Monday, September 5, 2016

New Poetry, September 2016

Song of Zazen
In thinking-not-thinking it’s
Suddenly revealed: all the 
heartbreak of the world.
Followed by the arising
Of the urgent need to
Recall to myself the
Names of all the
Thin Man movies,
In chronological 

In Emily Dickinson’s Bedroom
The wallpaper, we’re told,
Has been faithfully re-created 
From fragments discovered
Behind the closed-off doorway
Of some nineteenth-century
Remodel. And the tour guide
Assures us that this is in fact
The stove that warmed her
And the very bed in which she slept.
But it’s the wallpaper that brings
Tears to my eyes. For I begin to suspect
That, somehow apprised of her posthumous
Reputation, she disturbed it’s modest
Design with a message intended
For the admiring bog: Bringing
Her small, determined fist
Down on the little plate, the one
That bore the apricot of her heart,
She smashed that compact organ,
Splashing the paper with those bright
Roses, to declare once again,
This time with her blood:
“I'm nobody!”
A reproduction of the plate may be
Purchased in the gift shop.

To the Times Crossword
O puzzle of the New York Times,
Comfort of my glad existence,
Thou art of games the paradigm,
And the test of my persistence.
On Monday thou art pure and kind;
Thy solving, then, a source of glee.
A cup of coffee for my mind,
Is how I’m prone to think on thee.
By Wednesday, tho, thou’rt grown so hard
That those with lack of fortitude
May weep with anguish and discard
Thee, for thou art too gnarly, dude.
By Friday thou art so perverted,
With thy mean, misleading clues,
That some thy solving have deserted.
But, oh, not me! Thou art my muse!
When Saturday, with trepidation,
I face thy diabolic art
And win, I beam with jubilation,
For in that moment, I am smart!

Dormition of the Virgin
The instant art of the pianist’s improvisation
And the Zen master’s one-stroke painting
Aren’t wonders in themselves but momentary
Signs of the ongoing miracle of their hearts:
Natural acts that reveal extraordinary lives.
Such an act was this falling asleep, which, having taken place,
Centuries before the need to define her had become a
Matter of contention, can be imagined to have been less like the
Apostle-crowded event of the icon, and more like the harsh
And sorrowful deaths with which we’re more familiar.
Say that as she lay there struggling, Gabriel appeared
In comprehensible form to remind her of his earlier visit, but that her mind,
So replete with age, could no longer be relied on to retrieve the memory,
So she had to take his word for it. Whoever he was. But then, the surprise:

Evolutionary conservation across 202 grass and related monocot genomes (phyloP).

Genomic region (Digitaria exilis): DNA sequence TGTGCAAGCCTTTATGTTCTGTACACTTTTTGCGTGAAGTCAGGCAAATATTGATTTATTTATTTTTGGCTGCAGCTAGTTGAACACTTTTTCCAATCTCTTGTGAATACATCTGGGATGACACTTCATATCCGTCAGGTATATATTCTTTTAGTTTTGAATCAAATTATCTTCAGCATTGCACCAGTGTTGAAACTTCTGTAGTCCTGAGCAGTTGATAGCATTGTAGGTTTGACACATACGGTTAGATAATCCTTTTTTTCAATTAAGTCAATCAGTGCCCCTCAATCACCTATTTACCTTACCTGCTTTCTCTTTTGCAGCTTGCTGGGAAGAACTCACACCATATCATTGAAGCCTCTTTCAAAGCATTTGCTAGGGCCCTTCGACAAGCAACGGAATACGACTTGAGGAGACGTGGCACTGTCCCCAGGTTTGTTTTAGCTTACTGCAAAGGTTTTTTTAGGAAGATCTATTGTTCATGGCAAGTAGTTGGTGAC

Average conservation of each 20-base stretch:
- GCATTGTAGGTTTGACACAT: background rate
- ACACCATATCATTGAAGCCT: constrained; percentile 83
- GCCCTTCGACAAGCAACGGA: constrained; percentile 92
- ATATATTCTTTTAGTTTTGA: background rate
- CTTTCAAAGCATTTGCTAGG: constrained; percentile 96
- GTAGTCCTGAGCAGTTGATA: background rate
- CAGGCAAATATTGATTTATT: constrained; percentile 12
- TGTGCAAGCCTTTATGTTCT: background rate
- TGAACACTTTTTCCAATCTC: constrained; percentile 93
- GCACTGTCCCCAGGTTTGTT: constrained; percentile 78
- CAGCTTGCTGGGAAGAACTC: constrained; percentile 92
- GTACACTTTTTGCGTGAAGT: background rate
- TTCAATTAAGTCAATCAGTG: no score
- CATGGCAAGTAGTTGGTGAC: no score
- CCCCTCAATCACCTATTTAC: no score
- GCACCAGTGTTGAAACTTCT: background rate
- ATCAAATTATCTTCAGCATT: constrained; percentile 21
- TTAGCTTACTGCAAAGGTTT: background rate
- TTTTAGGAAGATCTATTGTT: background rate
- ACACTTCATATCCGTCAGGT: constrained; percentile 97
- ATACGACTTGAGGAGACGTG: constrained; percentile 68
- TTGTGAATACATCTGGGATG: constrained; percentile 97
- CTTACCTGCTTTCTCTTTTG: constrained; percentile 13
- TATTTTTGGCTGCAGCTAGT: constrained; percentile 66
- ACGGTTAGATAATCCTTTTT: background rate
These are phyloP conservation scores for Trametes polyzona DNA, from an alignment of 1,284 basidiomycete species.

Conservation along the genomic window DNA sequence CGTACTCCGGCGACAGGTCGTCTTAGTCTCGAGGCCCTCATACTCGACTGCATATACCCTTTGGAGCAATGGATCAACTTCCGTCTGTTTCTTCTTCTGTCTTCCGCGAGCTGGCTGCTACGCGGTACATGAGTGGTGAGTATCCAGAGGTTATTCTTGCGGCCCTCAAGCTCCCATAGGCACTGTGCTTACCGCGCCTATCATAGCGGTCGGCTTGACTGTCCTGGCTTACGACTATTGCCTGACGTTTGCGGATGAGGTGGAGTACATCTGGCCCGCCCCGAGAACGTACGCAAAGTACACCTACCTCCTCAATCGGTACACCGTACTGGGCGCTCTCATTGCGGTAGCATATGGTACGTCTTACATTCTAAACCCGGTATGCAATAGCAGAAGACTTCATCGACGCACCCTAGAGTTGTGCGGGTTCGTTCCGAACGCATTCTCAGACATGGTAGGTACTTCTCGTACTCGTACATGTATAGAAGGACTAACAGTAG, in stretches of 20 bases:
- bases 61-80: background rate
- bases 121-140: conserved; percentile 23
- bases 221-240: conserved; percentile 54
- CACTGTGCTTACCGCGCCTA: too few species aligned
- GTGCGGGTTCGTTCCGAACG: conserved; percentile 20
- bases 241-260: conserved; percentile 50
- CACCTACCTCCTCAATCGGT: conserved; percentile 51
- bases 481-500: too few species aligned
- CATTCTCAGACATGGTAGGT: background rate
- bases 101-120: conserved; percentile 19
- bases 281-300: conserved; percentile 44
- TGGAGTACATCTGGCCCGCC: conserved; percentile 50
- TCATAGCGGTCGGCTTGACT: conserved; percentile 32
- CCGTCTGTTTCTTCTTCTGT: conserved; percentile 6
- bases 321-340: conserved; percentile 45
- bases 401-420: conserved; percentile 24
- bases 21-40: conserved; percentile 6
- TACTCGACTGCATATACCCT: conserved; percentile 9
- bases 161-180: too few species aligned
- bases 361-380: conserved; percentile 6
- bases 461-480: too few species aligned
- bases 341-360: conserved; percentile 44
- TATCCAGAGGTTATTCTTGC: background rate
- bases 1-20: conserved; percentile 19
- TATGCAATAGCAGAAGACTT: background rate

Forgetting did nothing to hinder that extraordinary life
Of which her humble assent had been just one natural act--
One expression of that rare inclination to self-emptying that had allowed God
To return the favor. Her response to the archangel, just one in a series of
Signs of that ongoing miracle of her heart. And this falling asleep,
Another in the series. In such a death the world is never forsaken.

The rabbi smiled
As he led the three
Back down the hill,
Though they were
All still too amazed
To notice his amusement.
The secret: that he hadn’t
Picked them for their
Genius or sensitivity
As they might have thought
(That idea about building
The three huts struck him
As particularly funny),
But rather because he knew
That their account of this event
Would ultimately reach the ears of
Someone who’d get it:
Relinquish attachment
To past and future, and
Birth and death don't exist--
As the late Moses and Elijah
Demonstrated by kindly showing up--
And, if you open your eyes
With honesty and love to this moment--
As astonishingly fleeting and delicate as it is--
Mount Tabor turns out to be everywhere.
And then, thinking that
Peter, James, and John
Would eventually get it too,
He smiled again.

Church Dreams I’ve Had
I’m in line for communion, but when I get to the end of it, when the last person before me has stepped away, there’s nothing there. No priest, no chalice. Yet I’m somehow not distressed, as I discover there’s a lovely light, not coming from anywhere in particular, revealing the beauty of all things, and that’s not so bad.
Entering a church, I discover that the ceiling is too low for me to stand up in it. Any position but kneeling is impossible. And I wonder if this is a sign of the institution’s stifling inadequacy or if it’s an architectural aid to humility, as one might get bending down to enter a Japanese tea house. And I realize I’ll never know which it is. (This was a recurring one.)
After the Paschal procession has wound its way three times around the church, we in the large crowd wait patiently for the doors to be flung open, but it’s taking an extraordinarily long time. We all begin to wonder if something has gone wrong inside. At the same point when it begins to occur to us that the doors aren’t going to open, it also begins not to matter. Resurrection dawns on us subtly, collectively, unmistakably, as we stand there together.


  1. Hello, Dave,

    Your poem, "To the Times Crossword," was cross-posted on the New York Times crossword-topic column Wordplay. As a regular commenter on that column, I thoroughly enjoyed the poem, and took the liberty of setting it to the tune of "O Tannenbaum" (aka, "Maryland, My Maryland"). I have uploaded a Karoake-format demo to YouTube at:

    Please let me know if this violates your very generous "no permissions needed" policy, and I will take it down promptly. In the meantime, I would like to share the clip with other fellow commenters on the Wordplay column.

    I will watch for your reply here, and/or in the YouTube clip's comments.

    Many thanks,
    Alan Riley Jones

    1. Thanks, Alan! I'm so delighted that you set this to music. Please share it any way you like. Sorry to be tardy in responding--I was away a few days. Thanks for this glorious work of composition!